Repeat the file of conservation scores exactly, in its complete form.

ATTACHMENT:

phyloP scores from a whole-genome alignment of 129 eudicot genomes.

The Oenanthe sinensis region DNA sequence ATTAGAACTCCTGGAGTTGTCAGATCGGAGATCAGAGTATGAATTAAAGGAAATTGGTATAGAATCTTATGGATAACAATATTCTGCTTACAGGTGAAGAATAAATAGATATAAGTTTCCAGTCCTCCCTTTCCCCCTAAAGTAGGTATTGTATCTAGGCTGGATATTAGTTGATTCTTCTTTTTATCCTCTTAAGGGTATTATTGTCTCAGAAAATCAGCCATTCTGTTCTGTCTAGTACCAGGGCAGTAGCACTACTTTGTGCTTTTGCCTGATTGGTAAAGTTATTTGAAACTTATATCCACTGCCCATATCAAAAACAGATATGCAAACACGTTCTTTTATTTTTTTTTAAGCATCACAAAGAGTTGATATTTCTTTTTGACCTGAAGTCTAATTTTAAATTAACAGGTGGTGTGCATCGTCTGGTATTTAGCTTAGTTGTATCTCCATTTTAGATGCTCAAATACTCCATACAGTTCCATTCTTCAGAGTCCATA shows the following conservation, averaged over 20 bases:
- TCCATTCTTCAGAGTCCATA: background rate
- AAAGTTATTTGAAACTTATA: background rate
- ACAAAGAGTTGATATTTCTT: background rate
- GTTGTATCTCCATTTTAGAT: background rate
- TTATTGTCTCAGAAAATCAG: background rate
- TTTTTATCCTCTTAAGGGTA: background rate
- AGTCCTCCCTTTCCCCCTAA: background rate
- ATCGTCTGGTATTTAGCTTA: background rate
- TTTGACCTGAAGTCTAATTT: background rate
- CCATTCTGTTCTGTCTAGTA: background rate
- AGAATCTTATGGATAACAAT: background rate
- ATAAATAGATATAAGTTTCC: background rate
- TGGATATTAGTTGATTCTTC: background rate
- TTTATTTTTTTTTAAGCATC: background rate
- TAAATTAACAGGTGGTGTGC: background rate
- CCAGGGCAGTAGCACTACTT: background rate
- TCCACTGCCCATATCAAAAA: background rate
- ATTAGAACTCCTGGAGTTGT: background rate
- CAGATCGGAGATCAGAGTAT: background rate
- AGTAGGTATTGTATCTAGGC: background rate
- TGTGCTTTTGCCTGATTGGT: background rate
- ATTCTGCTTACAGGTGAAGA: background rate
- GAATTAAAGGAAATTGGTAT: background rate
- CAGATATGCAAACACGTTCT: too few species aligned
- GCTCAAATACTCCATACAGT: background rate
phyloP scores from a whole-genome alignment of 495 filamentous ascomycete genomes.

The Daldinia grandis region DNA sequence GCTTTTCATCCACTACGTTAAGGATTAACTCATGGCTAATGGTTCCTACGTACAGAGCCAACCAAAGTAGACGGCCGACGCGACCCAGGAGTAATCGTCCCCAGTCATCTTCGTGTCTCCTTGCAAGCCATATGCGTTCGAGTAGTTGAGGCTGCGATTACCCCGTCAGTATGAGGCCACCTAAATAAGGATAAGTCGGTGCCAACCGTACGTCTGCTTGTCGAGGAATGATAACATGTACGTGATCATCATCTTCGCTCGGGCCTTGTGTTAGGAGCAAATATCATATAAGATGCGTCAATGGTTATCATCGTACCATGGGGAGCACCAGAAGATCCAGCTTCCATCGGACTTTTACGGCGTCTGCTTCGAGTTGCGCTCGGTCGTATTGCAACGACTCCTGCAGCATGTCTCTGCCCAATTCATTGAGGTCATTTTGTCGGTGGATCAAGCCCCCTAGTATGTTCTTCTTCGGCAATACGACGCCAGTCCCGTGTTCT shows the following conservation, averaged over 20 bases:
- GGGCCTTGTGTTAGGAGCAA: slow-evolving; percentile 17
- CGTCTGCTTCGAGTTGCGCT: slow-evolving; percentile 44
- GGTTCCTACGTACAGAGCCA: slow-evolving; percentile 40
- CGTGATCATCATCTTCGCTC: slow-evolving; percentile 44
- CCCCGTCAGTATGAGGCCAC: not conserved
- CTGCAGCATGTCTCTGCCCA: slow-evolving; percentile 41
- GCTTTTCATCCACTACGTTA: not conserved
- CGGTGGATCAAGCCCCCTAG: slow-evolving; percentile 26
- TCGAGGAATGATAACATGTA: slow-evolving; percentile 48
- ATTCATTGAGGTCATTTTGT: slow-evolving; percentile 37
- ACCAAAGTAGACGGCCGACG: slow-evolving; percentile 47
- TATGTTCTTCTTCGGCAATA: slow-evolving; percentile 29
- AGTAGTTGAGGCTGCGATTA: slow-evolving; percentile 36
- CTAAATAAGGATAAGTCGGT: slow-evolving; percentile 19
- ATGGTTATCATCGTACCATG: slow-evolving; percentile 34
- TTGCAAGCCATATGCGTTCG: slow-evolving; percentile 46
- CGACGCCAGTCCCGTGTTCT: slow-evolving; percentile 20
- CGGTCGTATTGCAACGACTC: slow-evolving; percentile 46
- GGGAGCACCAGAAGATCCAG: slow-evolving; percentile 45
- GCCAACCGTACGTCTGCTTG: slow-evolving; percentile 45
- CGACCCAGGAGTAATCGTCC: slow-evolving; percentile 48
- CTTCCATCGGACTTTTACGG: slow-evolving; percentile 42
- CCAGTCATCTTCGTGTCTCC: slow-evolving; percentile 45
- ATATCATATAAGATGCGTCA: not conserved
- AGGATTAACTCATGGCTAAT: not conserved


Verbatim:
phyloP scores from a whole-genome alignment of 129 eudicot genomes.

The Oenanthe sinensis region DNA sequence ATTAGAACTCCTGGAGTTGTCAGATCGGAGATCAGAGTATGAATTAAAGGAAATTGGTATAGAATCTTATGGATAACAATATTCTGCTTACAGGTGAAGAATAAATAGATATAAGTTTCCAGTCCTCCCTTTCCCCCTAAAGTAGGTATTGTATCTAGGCTGGATATTAGTTGATTCTTCTTTTTATCCTCTTAAGGGTATTATTGTCTCAGAAAATCAGCCATTCTGTTCTGTCTAGTACCAGGGCAGTAGCACTACTTTGTGCTTTTGCCTGATTGGTAAAGTTATTTGAAACTTATATCCACTGCCCATATCAAAAACAGATATGCAAACACGTTCTTTTATTTTTTTTTAAGCATCACAAAGAGTTGATATTTCTTTTTGACCTGAAGTCTAATTTTAAATTAACAGGTGGTGTGCATCGTCTGGTATTTAGCTTAGTTGTATCTCCATTTTAGATGCTCAAATACTCCATACAGTTCCATTCTTCAGAGTCCATA shows the following conservation, averaged over 20 bases:
- TCCATTCTTCAGAGTCCATA: background rate
- AAAGTTATTTGAAACTTATA: background rate
- ACAAAGAGTTGATATTTCTT: background rate
- GTTGTATCTCCATTTTAGAT: background rate
- TTATTGTCTCAGAAAATCAG: background rate
- TTTTTATCCTCTTAAGGGTA: background rate
- AGTCCTCCCTTTCCCCCTAA: background rate
- ATCGTCTGGTATTTAGCTTA: background rate
- TTTGACCTGAAGTCTAATTT: background rate
- CCATTCTGTTCTGTCTAGTA: background rate
- AGAATCTTATGGATAACAAT: background rate
- ATAAATAGATATAAGTTTCC: background rate
- TGGATATTAGTTGATTCTTC: background rate
- TTTATTTTTTTTTAAGCATC: background rate
- TAAATTAACAGGTGGTGTGC: background rate
- CCAGGGCAGTAGCACTACTT: background rate
- TCCACTGCCCATATCAAAAA: background rate
- ATTAGAACTCCTGGAGTTGT: background rate
- CAGATCGGAGATCAGAGTAT: background rate
- AGTAGGTATTGTATCTAGGC: background rate
- TGTGCTTTTGCCTGATTGGT: background rate
- ATTCTGCTTACAGGTGAAGA: background rate
- GAATTAAAGGAAATTGGTAT: background rate
- CAGATATGCAAACACGTTCT: too few species aligned
- GCTCAAATACTCCATACAGT: background rate
phyloP scores from a whole-genome alignment of 495 filamentous ascomycete genomes.

The Daldinia grandis region DNA sequence GCTTTTCATCCACTACGTTAAGGATTAACTCATGGCTAATGGTTCCTACGTACAGAGCCAACCAAAGTAGACGGCCGACGCGACCCAGGAGTAATCGTCCCCAGTCATCTTCGTGTCTCCTTGCAAGCCATATGCGTTCGAGTAGTTGAGGCTGCGATTACCCCGTCAGTATGAGGCCACCTAAATAAGGATAAGTCGGTGCCAACCGTACGTCTGCTTGTCGAGGAATGATAACATGTACGTGATCATCATCTTCGCTCGGGCCTTGTGTTAGGAGCAAATATCATATAAGATGCGTCAATGGTTATCATCGTACCATGGGGAGCACCAGAAGATCCAGCTTCCATCGGACTTTTACGGCGTCTGCTTCGAGTTGCGCTCGGTCGTATTGCAACGACTCCTGCAGCATGTCTCTGCCCAATTCATTGAGGTCATTTTGTCGGTGGATCAAGCCCCCTAGTATGTTCTTCTTCGGCAATACGACGCCAGTCCCGTGTTCT shows the following conservation, averaged over 20 bases:
- GGGCCTTGTGTTAGGAGCAA: slow-evolving; percentile 17
- CGTCTGCTTCGAGTTGCGCT: slow-evolving; percentile 44
- GGTTCCTACGTACAGAGCCA: slow-evolving; percentile 40
- CGTGATCATCATCTTCGCTC: slow-evolving; percentile 44
- CCCCGTCAGTATGAGGCCAC: not conserved
- CTGCAGCATGTCTCTGCCCA: slow-evolving; percentile 41
- GCTTTTCATCCACTACGTTA: not conserved
- CGGTGGATCAAGCCCCCTAG: slow-evolving; percentile 26
- TCGAGGAATGATAACATGTA: slow-evolving; percentile 48
- ATTCATTGAGGTCATTTTGT: slow-evolving; percentile 37
- ACCAAAGTAGACGGCCGACG: slow-evolving; percentile 47
- TATGTTCTTCTTCGGCAATA: slow-evolving; percentile 29
- AGTAGTTGAGGCTGCGATTA: slow-evolving; percentile 36
- CTAAATAAGGATAAGTCGGT: slow-evolving; percentile 19
- ATGGTTATCATCGTACCATG: slow-evolving; percentile 34
- TTGCAAGCCATATGCGTTCG: slow-evolving; percentile 46
- CGACGCCAGTCCCGTGTTCT: slow-evolving; percentile 20
- CGGTCGTATTGCAACGACTC: slow-evolving; percentile 46
- GGGAGCACCAGAAGATCCAG: slow-evolving; percentile 45
- GCCAACCGTACGTCTGCTTG: slow-evolving; percentile 45
- CGACCCAGGAGTAATCGTCC: slow-evolving; percentile 48
- CTTCCATCGGACTTTTACGG: slow-evolving; percentile 42
- CCAGTCATCTTCGTGTCTCC: slow-evolving; percentile 45
- ATATCATATAAGATGCGTCA: not conserved
- AGGATTAACTCATGGCTAAT: not conserved